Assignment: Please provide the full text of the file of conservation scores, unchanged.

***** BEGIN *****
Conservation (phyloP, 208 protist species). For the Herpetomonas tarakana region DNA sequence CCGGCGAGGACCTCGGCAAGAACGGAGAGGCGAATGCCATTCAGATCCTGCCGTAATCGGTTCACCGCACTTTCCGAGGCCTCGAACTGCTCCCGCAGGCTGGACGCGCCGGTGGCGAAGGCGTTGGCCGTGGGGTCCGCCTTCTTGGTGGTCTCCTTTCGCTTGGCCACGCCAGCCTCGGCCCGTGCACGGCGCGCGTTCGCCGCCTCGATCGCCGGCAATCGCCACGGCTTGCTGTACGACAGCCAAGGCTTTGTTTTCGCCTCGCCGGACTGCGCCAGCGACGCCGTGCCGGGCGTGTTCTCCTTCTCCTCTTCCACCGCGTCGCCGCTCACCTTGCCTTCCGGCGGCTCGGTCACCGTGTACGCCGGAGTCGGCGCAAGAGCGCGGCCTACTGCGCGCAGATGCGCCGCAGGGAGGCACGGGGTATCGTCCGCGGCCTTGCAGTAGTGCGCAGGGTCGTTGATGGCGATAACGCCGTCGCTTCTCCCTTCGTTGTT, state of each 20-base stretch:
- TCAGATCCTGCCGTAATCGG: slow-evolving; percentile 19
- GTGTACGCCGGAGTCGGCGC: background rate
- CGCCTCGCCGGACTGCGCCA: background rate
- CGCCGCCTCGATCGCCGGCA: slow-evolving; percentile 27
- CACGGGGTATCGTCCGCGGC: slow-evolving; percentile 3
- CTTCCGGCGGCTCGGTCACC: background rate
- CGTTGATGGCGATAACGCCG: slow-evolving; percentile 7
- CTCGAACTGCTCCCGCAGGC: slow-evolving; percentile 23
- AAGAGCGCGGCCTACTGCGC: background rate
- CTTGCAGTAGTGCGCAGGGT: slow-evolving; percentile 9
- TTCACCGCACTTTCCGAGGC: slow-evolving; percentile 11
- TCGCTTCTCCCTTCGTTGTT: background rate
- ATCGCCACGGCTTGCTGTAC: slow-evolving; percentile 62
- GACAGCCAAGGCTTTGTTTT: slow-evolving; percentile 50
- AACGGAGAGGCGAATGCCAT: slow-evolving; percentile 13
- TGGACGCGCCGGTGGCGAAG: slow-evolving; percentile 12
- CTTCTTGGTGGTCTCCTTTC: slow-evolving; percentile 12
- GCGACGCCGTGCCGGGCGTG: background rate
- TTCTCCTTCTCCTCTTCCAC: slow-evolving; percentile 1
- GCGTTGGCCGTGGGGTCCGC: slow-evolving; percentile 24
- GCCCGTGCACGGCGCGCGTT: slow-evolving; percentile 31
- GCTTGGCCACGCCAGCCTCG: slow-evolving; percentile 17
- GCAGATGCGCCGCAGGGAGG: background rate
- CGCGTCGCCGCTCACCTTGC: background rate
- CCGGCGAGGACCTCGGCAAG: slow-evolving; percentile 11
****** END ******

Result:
Conservation (phyloP, 208 protist species). For the Herpetomonas tarakana region DNA sequence CCGGCGAGGACCTCGGCAAGAACGGAGAGGCGAATGCCATTCAGATCCTGCCGTAATCGGTTCACCGCACTTTCCGAGGCCTCGAACTGCTCCCGCAGGCTGGACGCGCCGGTGGCGAAGGCGTTGGCCGTGGGGTCCGCCTTCTTGGTGGTCTCCTTTCGCTTGGCCACGCCAGCCTCGGCCCGTGCACGGCGCGCGTTCGCCGCCTCGATCGCCGGCAATCGCCACGGCTTGCTGTACGACAGCCAAGGCTTTGTTTTCGCCTCGCCGGACTGCGCCAGCGACGCCGTGCCGGGCGTGTTCTCCTTCTCCTCTTCCACCGCGTCGCCGCTCACCTTGCCTTCCGGCGGCTCGGTCACCGTGTACGCCGGAGTCGGCGCAAGAGCGCGGCCTACTGCGCGCAGATGCGCCGCAGGGAGGCACGGGGTATCGTCCGCGGCCTTGCAGTAGTGCGCAGGGTCGTTGATGGCGATAACGCCGTCGCTTCTCCCTTCGTTGTT, state of each 20-base stretch:
- TCAGATCCTGCCGTAATCGG: slow-evolving; percentile 19
- GTGTACGCCGGAGTCGGCGC: background rate
- CGCCTCGCCGGACTGCGCCA: background rate
- CGCCGCCTCGATCGCCGGCA: slow-evolving; percentile 27
- CACGGGGTATCGTCCGCGGC: slow-evolving; percentile 3
- CTTCCGGCGGCTCGGTCACC: background rate
- CGTTGATGGCGATAACGCCG: slow-evolving; percentile 7
- CTCGAACTGCTCCCGCAGGC: slow-evolving; percentile 23
- AAGAGCGCGGCCTACTGCGC: background rate
- CTTGCAGTAGTGCGCAGGGT: slow-evolving; percentile 9
- TTCACCGCACTTTCCGAGGC: slow-evolving; percentile 11
- TCGCTTCTCCCTTCGTTGTT: background rate
- ATCGCCACGGCTTGCTGTAC: slow-evolving; percentile 62
- GACAGCCAAGGCTTTGTTTT: slow-evolving; percentile 50
- AACGGAGAGGCGAATGCCAT: slow-evolving; percentile 13
- TGGACGCGCCGGTGGCGAAG: slow-evolving; percentile 12
- CTTCTTGGTGGTCTCCTTTC: slow-evolving; percentile 12
- GCGACGCCGTGCCGGGCGTG: background rate
- TTCTCCTTCTCCTCTTCCAC: slow-evolving; percentile 1
- GCGTTGGCCGTGGGGTCCGC: slow-evolving; percentile 24
- GCCCGTGCACGGCGCGCGTT: slow-evolving; percentile 31
- GCTTGGCCACGCCAGCCTCG: slow-evolving; percentile 17
- GCAGATGCGCCGCAGGGAGG: background rate
- CGCGTCGCCGCTCACCTTGC: background rate
- CCGGCGAGGACCTCGGCAAG: slow-evolving; percentile 11